My View: Using what we used to know to ensure healthy communities
On May 20, 2014, Salt Lake City Police Chief Chris Burbank announced that he intends to direct his department’s resources to the Rio Grande District because the concentrated urban environment has led to concentrated problems: 33 percent of the city’s crime occurs there, and almost 1 out of 5 police calls are made there.
Sheriff Burbank brings the wisdom of Sheriff Andy from the imaginary town of Mayberry to the toughest streets of our city.
For example, traffic enforcement in high-crime areas deters crime effectively and affordably.
Like drug and re-entry courts, these practices changed the DNA of progressive law enforcement agencies. They put public servants back into the neighborhoods they serve. They are what works as crime rates have been cut in half over the last 20 years.
We sometimes think of officers in black tactical gear, armed with military-style rifles. We should also focus on neighborhood officers, walking the beat, who know the communities they work in and lead community partners to address chronic public safety issues.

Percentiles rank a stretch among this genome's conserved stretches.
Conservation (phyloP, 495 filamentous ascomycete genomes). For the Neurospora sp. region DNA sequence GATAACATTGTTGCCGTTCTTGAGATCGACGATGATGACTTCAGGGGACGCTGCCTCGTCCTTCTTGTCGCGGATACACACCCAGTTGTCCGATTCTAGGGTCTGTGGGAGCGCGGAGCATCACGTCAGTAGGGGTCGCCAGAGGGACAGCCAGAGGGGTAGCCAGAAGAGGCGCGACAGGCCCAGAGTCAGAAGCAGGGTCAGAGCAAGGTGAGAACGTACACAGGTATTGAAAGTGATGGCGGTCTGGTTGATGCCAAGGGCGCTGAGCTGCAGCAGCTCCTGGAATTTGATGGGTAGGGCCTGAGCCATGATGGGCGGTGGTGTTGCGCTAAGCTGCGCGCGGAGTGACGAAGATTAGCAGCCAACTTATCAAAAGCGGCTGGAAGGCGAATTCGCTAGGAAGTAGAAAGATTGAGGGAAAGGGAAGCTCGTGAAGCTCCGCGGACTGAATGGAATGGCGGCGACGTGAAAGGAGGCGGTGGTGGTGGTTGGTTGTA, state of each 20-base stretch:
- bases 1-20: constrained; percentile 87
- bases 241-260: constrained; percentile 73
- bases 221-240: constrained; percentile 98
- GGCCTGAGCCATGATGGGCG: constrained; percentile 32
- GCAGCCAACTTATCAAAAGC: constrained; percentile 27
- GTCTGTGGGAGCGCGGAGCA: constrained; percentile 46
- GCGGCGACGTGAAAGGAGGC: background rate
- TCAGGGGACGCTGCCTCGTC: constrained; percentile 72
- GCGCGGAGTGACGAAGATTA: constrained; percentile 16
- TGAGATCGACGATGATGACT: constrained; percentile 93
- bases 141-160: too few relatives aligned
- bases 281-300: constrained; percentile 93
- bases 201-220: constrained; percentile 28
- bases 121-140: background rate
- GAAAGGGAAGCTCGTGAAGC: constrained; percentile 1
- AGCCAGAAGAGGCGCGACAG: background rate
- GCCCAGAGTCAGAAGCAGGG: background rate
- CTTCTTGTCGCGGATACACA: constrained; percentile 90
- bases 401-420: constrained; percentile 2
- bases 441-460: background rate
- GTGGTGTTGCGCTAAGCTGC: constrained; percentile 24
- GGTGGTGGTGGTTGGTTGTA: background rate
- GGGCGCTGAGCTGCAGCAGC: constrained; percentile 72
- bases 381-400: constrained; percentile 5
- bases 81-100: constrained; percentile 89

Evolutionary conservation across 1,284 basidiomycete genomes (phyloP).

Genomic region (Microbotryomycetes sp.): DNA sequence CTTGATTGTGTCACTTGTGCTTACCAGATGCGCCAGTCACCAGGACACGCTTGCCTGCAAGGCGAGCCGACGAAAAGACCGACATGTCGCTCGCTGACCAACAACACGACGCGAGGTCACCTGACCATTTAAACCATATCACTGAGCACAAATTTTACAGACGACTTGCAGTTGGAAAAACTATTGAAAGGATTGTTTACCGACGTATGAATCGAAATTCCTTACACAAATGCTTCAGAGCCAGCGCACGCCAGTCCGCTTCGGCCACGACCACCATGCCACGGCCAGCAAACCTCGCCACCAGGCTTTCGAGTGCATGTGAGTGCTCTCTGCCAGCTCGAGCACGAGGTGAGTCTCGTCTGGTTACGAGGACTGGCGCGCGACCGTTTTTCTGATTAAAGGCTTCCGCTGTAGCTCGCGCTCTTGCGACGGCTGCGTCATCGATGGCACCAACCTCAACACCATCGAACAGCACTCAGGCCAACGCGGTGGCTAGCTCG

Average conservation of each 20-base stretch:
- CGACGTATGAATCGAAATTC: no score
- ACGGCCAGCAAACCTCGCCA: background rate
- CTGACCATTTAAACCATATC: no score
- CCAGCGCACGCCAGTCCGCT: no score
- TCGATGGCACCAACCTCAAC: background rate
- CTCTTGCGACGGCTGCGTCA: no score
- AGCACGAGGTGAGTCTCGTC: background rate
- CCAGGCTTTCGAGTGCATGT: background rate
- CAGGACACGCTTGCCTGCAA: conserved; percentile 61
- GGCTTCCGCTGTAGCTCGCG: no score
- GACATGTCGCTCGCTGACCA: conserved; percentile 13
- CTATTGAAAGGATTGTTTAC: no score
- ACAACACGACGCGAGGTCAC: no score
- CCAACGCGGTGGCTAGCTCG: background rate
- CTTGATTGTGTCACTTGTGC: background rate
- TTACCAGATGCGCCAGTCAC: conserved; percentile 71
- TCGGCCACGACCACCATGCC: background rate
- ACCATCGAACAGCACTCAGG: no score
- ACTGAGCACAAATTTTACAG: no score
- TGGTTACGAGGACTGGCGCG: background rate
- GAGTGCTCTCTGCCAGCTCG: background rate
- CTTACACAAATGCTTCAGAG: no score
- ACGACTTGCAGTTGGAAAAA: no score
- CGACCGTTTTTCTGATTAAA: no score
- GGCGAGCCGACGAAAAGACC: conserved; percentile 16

As good citizens concerned with how public monies are spent, we must ask: “What’s the bill for this?”
Chris Burbank’s answer: There is none. He intends to use the fine officers he already has.
Not one more dollar spent? A safer community? A commitment to what works means we must formally access later whether the strategies worked. So we have to stay tuned.
Henri Sisneros is a criminal lawyer and justice system leader from Salt Lake City. After graduating from Stanford Law School, he worked as an assistant United States attorney and assistant federal defender.
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